Switzerland is smack bang in the geo-political centre of Europe, and although (ironically) it's not technically part of the EU, it really is where everything Europe collides together. No less than four languages (only one of them not borrowed from a neighbour) are the official tongue here. State-of-the-art transport, dazzling alpine peaks and lakes, high-class wealth, big business, and rich history — all can be found here. Plus, Switzerland is home to 1,001 unique and charming national symbols, from watches to cheese, and from army knives to chocolate. Switzerland was my introduction to German-speaking Europe, and I found it to be worlds away from its chaotic and emotional neighbour to the south (Italy).
After six weeks of backpacking around Europe, this afternoon I arrived in the lovely Swiss city of Zürich (on the Cisalpino express train), to have a small "holiday from the holiday", and to spend some time with my family here. I got a lovely warm welcome: I stepped off the train, and there was my uncle Mark, standing right there on the platform, and wearing an unmissable Akubra hat so I could spot him! Mark drove me over to his plush dental practice, where he showed me around the establishment; then we were joined by Susi, and the three of us returned to their apartment, for a delicious home-cooked welcome dinner, and a long (and long-overdue) catch-up chat. Looks like I'm going to get very spoilt here, and that I'm going to have a fun and relaxing time in Zürich as well.
Although he grew up just like me, in Sydney Australia, my mum's brother Mark hasn't lived there for more than 25 years, since he wandered off around the world, met his Swiss-dwelling wife Susi, and became a qualified dentist. My uncle Mark and auntie Susi have now lived in Zürich for over 10 years. This is the first time I've been to visit them, and also the first time I've seen them, since they last visited Sydney about 7 years ago. It was very nice to see them again, after all these years, and to enjoy their hospitality while here in Switzerland.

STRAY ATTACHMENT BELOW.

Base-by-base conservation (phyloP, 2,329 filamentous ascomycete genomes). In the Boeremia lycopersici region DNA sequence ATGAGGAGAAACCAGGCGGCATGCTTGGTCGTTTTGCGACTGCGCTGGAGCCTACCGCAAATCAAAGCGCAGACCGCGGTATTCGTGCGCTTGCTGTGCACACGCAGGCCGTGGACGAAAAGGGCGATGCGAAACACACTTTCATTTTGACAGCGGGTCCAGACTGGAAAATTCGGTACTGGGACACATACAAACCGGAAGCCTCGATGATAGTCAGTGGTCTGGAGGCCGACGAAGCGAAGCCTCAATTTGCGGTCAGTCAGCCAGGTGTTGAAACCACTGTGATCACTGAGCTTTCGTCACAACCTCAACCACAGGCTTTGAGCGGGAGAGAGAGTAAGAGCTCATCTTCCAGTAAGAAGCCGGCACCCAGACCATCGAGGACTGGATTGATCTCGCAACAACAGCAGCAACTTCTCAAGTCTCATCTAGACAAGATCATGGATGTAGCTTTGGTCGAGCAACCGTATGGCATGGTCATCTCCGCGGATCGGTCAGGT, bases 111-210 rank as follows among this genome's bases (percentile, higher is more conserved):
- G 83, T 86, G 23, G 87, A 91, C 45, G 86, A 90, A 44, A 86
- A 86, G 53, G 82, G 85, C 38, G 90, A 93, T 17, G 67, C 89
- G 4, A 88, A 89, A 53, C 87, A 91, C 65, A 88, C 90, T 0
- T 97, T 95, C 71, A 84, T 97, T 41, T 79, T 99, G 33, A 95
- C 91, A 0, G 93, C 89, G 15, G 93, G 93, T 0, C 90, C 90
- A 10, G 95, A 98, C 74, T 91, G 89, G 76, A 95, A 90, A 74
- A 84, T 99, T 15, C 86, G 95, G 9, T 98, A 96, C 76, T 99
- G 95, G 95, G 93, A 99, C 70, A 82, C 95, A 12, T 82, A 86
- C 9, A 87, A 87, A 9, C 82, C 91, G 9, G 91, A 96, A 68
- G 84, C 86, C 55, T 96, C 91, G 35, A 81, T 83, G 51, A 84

On the train to Zürich today, it wasn't until I was less than an hour from my destination (and hence well inside the German part of Switzerland), that I noticed that the overwhelming majority of my fellow passengers were speaking in German. And it was only then that a scary realisation dawned on me, and hit me rather unexpectedly: this is my first time in the German-speaking world! And guess what: my German absolutely sucks! The last time I studied German, it was nearly 10 years ago, and I was too busy throwing paper aeroplanes around the room to have paid attention to the teacher. So apart from counting to 100 and saying a few basic words, I basically can't speak a word of the language. This is the first time on this trip (and in my life), that I've been in a country where I can't even begin to guess what people are saying around me, in the official language of their land. And it's really quite scary. Ach shizer!